In the early 1840's, John S. Moragne, along with Gabriel and Joseph Hughes, began surveying for a city on the banks of the Coosa River near the settlement of Double Springs. The new city would be located on 120 acres of land at the present site of the downtown business district. The fledgling town received a boost on July 4, 1845, when the piercing sound of a steamboat's whistle along the banks of the Coosa River announced the beginning of a new era in Northeast Alabama. The landing of Captain James Lafferty's steamboat. The Coosa, marked the genesis of a new town. The name chosen for the town was "Gadsden" in honor of Colonel James Gadsden, who passed through the area with Andrew Jackson. Many believed that the Colonel, a proponent of the trans-continental railroad, would bring a major railroad to the vicinity. Although no major railroad was ever constructed, the name was retained in honor of Colonel Gadsden. The little town survived the Civil War, continued to grow, and was incorporated in 1871.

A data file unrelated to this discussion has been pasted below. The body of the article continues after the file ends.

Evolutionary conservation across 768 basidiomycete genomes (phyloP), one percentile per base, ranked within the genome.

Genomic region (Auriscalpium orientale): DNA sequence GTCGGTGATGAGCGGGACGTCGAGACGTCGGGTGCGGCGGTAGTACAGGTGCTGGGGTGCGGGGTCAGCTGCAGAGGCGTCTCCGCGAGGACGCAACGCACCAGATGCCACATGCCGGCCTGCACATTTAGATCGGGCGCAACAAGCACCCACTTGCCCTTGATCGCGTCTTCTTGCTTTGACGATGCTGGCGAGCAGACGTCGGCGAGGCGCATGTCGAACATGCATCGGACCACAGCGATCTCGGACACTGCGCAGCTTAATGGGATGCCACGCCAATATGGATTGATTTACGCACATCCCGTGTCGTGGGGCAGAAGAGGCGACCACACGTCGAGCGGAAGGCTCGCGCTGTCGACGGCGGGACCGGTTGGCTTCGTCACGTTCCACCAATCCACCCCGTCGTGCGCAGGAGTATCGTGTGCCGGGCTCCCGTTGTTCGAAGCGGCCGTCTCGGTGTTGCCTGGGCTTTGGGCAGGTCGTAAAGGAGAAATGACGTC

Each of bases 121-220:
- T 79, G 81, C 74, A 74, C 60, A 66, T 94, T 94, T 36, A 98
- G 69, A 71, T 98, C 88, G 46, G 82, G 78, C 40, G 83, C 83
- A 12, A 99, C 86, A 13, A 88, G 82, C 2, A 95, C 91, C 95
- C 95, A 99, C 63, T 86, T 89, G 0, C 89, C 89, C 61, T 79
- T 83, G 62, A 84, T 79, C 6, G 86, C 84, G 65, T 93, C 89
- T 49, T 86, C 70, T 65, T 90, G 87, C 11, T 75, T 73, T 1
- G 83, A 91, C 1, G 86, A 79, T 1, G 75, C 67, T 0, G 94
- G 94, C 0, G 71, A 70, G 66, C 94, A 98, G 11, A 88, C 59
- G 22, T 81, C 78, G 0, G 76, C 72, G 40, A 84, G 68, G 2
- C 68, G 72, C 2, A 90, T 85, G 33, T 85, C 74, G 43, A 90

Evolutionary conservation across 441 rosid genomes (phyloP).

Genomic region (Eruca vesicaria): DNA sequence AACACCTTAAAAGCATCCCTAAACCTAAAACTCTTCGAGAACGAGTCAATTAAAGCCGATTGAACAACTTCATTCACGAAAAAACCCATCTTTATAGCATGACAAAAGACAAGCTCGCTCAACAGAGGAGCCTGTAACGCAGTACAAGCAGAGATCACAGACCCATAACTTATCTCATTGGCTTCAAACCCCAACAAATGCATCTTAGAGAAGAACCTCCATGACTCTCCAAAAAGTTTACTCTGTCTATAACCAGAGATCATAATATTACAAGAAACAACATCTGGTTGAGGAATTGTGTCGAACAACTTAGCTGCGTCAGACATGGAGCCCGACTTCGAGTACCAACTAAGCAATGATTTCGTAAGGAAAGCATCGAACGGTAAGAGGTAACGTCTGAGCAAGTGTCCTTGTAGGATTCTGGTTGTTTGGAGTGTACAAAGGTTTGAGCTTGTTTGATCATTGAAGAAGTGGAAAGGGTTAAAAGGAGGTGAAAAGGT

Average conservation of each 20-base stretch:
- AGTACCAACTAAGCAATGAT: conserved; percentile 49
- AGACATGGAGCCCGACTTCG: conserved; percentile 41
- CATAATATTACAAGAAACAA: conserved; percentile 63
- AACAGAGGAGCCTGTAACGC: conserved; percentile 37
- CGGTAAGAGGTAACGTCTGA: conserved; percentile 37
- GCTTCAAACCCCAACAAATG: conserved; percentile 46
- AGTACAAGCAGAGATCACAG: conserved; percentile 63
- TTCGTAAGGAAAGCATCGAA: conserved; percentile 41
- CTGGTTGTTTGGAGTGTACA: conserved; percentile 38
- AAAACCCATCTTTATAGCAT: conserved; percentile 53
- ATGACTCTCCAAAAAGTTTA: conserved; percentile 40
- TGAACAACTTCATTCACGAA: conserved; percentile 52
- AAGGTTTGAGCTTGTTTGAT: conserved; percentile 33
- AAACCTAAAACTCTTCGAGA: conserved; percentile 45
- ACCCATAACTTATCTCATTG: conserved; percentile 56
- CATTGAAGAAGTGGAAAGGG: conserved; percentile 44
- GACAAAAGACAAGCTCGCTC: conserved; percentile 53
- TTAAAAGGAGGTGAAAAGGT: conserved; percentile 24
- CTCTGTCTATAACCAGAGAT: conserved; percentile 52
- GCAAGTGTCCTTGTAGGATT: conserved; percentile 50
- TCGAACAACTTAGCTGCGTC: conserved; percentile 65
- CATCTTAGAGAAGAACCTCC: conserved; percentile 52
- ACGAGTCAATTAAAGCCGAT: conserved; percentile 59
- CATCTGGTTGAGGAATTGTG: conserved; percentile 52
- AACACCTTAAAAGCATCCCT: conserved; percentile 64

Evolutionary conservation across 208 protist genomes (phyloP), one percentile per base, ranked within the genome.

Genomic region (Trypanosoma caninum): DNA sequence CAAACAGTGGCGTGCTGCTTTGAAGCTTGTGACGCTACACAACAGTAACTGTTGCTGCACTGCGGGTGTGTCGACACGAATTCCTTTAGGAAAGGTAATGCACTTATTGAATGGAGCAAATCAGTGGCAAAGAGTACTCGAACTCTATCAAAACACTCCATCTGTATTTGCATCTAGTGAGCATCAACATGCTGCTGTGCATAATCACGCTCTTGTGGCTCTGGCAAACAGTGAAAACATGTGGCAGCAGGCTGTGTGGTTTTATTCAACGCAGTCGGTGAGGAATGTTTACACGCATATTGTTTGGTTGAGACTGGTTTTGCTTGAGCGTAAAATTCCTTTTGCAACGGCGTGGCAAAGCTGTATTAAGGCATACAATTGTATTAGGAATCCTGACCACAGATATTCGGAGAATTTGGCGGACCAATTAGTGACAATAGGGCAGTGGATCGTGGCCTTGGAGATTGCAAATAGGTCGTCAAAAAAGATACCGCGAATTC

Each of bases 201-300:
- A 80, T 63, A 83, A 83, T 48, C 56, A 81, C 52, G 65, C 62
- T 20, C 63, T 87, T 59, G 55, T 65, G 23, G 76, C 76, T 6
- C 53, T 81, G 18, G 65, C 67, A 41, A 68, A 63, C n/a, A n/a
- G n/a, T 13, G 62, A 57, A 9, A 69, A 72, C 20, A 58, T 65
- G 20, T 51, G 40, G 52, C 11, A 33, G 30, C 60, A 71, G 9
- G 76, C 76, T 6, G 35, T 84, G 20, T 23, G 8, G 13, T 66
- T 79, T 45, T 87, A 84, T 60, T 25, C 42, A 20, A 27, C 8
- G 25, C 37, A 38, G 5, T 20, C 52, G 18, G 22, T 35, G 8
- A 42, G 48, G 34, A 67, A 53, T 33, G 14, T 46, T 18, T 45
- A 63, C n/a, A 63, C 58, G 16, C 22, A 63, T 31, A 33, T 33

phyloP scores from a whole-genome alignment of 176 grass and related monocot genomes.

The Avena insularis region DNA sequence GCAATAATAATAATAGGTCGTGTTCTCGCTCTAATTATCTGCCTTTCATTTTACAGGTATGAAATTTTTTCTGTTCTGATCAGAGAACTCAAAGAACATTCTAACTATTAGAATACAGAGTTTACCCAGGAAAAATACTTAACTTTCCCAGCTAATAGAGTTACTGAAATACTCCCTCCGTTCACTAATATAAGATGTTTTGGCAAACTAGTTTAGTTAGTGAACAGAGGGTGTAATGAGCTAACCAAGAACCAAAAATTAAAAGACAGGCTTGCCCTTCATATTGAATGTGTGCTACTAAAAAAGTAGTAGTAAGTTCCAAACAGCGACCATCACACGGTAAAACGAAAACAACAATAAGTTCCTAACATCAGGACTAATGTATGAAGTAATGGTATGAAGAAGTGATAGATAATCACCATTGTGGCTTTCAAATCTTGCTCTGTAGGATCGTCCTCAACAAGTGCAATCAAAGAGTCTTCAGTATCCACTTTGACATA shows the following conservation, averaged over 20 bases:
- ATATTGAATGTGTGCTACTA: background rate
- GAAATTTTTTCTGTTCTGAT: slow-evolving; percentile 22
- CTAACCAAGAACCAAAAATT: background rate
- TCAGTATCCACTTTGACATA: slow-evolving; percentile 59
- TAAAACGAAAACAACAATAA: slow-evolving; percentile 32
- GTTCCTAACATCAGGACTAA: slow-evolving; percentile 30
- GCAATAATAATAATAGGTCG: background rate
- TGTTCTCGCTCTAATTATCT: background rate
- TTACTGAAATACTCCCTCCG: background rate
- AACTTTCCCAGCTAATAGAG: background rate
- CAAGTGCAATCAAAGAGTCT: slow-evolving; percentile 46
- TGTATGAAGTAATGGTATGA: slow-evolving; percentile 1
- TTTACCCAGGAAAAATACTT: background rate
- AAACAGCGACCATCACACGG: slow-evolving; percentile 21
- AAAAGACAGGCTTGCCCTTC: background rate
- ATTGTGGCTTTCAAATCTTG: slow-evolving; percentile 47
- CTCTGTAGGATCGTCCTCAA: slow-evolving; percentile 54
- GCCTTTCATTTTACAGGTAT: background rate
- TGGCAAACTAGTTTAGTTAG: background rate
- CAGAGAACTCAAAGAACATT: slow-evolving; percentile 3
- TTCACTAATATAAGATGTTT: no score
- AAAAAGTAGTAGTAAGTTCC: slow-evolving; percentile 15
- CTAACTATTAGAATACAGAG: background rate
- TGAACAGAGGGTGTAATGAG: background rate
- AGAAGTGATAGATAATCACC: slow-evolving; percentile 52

The start of the 20th century brought changes that would forever shape the future of the City of Gadsden. In 1902, Captain W. P. Lay began negotiations with the Southern Steel Company of Ensley to relocate to Gadsden. An ample supply of coal and iron made Gadsden the logical choice for construction of a steel mill. In 1904, with $38,000 in aid from the local government, the new plant began production. For nearly a century, the steel mill, along with Goodyear Tire & Rubber Company, was the economic engine that powered Gadsden's development. As the city matured, a small business district, once lined with wooden storefronts, was replaced by a booming commercial center dominated by beautiful brick buildings. With a renewed interest in the riverfront and a return to its downtown, Gadsden's past and future are forever intertwined. The Downtown Gadsden Historic District is listed on the National Register of Historic Places.